In order to stay afloat amid a shortage of motorcycle sales across the country, the officials at Harley Davidson, Inc. were forced to make a difficult decision this week. In an effort to reverse a four-year sales slide, the largest maker of heavyweight motorcycles in the world will move ahead with a plan to consolidate manufacturing operations, including the closure of its Kansas City, Missouri plant.
Despite members of the Association of Machinists and Aerospace Workers meeting with House Minority Leader Nancy Pelosi earlier this week to discuss the earnings drop that came in part because of a charge associated with President Trump’s tax cut and a $29.4 million charge for a voluntary product recall, the Kansas City plant will close. While some of this plant’s 800 employees may have the opportunity to find work among the 400 jobs that will be merged into its York, Pennsylvania plant, others will be left looking for appropriate employment.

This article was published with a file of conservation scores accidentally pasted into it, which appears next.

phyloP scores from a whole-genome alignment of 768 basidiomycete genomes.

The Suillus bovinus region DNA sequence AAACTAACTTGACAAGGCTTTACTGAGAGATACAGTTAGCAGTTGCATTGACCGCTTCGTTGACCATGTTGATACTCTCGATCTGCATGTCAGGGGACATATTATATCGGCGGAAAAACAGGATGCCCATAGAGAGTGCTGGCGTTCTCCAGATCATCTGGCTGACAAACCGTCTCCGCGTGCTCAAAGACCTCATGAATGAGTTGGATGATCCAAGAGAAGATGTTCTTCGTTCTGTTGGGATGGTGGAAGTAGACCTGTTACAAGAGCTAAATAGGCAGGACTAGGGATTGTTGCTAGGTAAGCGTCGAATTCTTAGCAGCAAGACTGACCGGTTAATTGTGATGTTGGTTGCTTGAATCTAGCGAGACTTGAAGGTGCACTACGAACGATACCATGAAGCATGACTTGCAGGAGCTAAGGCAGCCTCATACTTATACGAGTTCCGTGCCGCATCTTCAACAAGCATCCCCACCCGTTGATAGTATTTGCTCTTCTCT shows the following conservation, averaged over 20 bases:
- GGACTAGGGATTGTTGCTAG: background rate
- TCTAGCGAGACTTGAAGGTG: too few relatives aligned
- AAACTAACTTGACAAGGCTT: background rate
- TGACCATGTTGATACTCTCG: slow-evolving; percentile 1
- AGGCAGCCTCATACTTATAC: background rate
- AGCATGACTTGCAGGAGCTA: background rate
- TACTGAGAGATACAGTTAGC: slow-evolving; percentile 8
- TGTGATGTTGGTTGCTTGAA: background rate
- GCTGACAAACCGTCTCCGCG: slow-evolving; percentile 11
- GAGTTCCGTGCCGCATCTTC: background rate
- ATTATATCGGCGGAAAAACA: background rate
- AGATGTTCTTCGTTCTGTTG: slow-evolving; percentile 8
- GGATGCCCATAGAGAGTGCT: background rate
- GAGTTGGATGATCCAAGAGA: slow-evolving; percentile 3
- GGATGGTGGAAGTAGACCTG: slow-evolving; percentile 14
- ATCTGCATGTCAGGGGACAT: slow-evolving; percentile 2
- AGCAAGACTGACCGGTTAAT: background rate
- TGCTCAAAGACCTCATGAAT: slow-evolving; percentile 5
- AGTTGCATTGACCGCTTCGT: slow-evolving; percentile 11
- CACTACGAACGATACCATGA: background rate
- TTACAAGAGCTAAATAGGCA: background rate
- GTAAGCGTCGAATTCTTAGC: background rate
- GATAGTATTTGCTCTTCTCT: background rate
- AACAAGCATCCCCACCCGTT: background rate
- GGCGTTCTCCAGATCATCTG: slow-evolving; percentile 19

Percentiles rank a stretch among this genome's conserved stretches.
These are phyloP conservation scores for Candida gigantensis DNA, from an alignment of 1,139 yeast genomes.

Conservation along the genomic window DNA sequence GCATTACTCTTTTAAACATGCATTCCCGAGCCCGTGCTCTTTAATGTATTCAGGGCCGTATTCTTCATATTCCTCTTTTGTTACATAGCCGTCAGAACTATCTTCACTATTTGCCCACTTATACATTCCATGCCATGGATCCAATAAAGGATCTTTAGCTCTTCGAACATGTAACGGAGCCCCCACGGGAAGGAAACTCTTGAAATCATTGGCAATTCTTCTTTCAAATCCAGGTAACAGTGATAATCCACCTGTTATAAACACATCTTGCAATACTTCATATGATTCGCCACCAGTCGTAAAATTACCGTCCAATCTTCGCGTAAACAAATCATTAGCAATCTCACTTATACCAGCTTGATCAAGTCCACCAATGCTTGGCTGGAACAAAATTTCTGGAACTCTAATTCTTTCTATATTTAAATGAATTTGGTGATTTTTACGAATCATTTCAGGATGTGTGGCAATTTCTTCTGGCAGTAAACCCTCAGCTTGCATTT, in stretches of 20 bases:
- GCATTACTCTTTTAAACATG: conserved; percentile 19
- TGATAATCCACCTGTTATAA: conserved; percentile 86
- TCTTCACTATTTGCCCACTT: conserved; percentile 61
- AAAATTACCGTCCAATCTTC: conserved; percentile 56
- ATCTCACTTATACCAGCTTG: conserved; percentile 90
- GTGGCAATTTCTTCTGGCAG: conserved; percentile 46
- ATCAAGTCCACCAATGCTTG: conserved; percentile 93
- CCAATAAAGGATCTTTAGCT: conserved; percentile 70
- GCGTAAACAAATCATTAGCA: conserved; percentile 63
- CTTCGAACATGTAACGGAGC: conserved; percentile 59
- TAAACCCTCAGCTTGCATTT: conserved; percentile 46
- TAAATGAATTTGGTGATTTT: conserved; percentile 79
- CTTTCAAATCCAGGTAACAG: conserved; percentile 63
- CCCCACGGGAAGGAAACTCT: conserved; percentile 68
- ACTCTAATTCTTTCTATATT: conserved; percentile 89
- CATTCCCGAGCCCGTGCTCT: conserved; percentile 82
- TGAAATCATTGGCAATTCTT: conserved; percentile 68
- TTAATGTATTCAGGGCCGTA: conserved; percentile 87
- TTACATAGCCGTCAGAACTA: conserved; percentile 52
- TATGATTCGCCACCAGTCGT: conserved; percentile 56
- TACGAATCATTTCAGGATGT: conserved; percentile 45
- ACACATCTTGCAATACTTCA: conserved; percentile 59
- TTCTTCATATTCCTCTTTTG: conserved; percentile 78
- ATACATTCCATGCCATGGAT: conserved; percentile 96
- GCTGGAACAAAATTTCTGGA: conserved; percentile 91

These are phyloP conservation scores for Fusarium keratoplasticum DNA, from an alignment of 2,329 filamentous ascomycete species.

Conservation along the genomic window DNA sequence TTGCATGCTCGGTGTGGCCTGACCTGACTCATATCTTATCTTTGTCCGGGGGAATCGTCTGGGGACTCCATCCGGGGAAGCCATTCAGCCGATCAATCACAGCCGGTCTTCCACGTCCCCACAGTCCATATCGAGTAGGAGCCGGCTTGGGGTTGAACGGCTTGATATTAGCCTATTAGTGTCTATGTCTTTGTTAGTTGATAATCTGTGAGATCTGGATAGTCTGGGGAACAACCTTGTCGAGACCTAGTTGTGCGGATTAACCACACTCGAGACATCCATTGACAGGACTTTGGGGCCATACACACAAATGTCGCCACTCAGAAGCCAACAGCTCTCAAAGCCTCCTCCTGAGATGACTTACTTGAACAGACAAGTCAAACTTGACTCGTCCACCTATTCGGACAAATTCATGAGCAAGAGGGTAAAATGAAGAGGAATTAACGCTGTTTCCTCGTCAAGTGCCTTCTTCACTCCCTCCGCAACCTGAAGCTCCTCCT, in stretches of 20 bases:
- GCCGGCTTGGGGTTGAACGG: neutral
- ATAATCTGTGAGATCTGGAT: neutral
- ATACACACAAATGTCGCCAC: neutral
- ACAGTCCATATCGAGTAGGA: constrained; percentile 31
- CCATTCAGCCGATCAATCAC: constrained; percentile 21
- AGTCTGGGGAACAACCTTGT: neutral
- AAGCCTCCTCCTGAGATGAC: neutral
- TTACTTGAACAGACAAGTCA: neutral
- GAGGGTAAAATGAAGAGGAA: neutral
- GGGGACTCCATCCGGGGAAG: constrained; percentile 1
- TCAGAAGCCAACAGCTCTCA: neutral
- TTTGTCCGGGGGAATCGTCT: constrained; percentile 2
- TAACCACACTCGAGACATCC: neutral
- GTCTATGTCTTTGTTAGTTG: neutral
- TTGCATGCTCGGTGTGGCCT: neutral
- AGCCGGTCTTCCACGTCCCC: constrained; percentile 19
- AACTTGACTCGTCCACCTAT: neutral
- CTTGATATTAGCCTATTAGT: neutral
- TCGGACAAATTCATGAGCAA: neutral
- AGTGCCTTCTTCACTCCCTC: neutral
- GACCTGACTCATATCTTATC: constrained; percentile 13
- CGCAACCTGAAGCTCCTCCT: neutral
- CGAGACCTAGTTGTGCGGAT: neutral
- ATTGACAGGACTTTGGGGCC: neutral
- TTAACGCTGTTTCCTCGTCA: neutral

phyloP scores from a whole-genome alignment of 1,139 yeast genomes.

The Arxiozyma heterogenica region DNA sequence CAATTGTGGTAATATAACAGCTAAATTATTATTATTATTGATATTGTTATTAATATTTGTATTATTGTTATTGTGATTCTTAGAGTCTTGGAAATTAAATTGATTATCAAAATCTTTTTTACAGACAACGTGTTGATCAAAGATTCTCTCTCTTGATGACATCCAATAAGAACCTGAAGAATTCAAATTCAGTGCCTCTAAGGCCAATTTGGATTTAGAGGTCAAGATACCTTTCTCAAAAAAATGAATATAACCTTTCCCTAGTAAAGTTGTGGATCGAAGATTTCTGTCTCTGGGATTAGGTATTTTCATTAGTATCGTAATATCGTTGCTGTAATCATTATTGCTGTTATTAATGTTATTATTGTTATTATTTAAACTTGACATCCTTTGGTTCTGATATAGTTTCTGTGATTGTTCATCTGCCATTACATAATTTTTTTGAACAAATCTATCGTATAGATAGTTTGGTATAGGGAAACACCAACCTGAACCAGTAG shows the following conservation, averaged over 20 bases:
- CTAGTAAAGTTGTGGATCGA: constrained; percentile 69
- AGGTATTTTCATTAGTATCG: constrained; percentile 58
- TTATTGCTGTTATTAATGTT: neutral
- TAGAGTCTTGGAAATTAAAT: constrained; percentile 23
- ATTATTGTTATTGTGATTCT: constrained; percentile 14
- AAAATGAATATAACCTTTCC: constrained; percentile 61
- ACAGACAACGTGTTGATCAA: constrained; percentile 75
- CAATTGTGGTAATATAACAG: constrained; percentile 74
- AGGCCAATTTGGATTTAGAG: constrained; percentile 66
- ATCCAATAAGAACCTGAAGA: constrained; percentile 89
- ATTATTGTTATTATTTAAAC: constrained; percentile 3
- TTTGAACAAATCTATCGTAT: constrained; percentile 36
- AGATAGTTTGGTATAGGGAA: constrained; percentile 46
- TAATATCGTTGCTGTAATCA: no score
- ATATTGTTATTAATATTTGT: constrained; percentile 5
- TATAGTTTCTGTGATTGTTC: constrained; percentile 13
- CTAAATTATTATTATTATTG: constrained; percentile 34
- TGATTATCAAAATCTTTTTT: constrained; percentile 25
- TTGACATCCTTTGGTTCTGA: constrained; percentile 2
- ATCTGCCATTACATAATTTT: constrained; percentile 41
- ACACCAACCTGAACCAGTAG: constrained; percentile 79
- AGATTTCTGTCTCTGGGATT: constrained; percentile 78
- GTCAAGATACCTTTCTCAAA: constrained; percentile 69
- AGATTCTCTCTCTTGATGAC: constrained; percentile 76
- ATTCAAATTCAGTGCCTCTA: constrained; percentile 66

“The decision to consolidate our final assembly plants was made after very careful consideration of our manufacturing footprint and the appropriate capacity given the current business environment,” said Harley Davidson President and CEO Matt Levatich. “Our Kansas City assembly operations will leave a legacy of safety, quality, collaboration and manufacturing leadership.”
Harley also expects restructuring and other consolidation costs of $170 million to $200 million, including the possibility of outsourcing to Thailand, over the next two years. Stay tuned to RacingJunk.com as we continue to follow this breaking news story as it unfolds.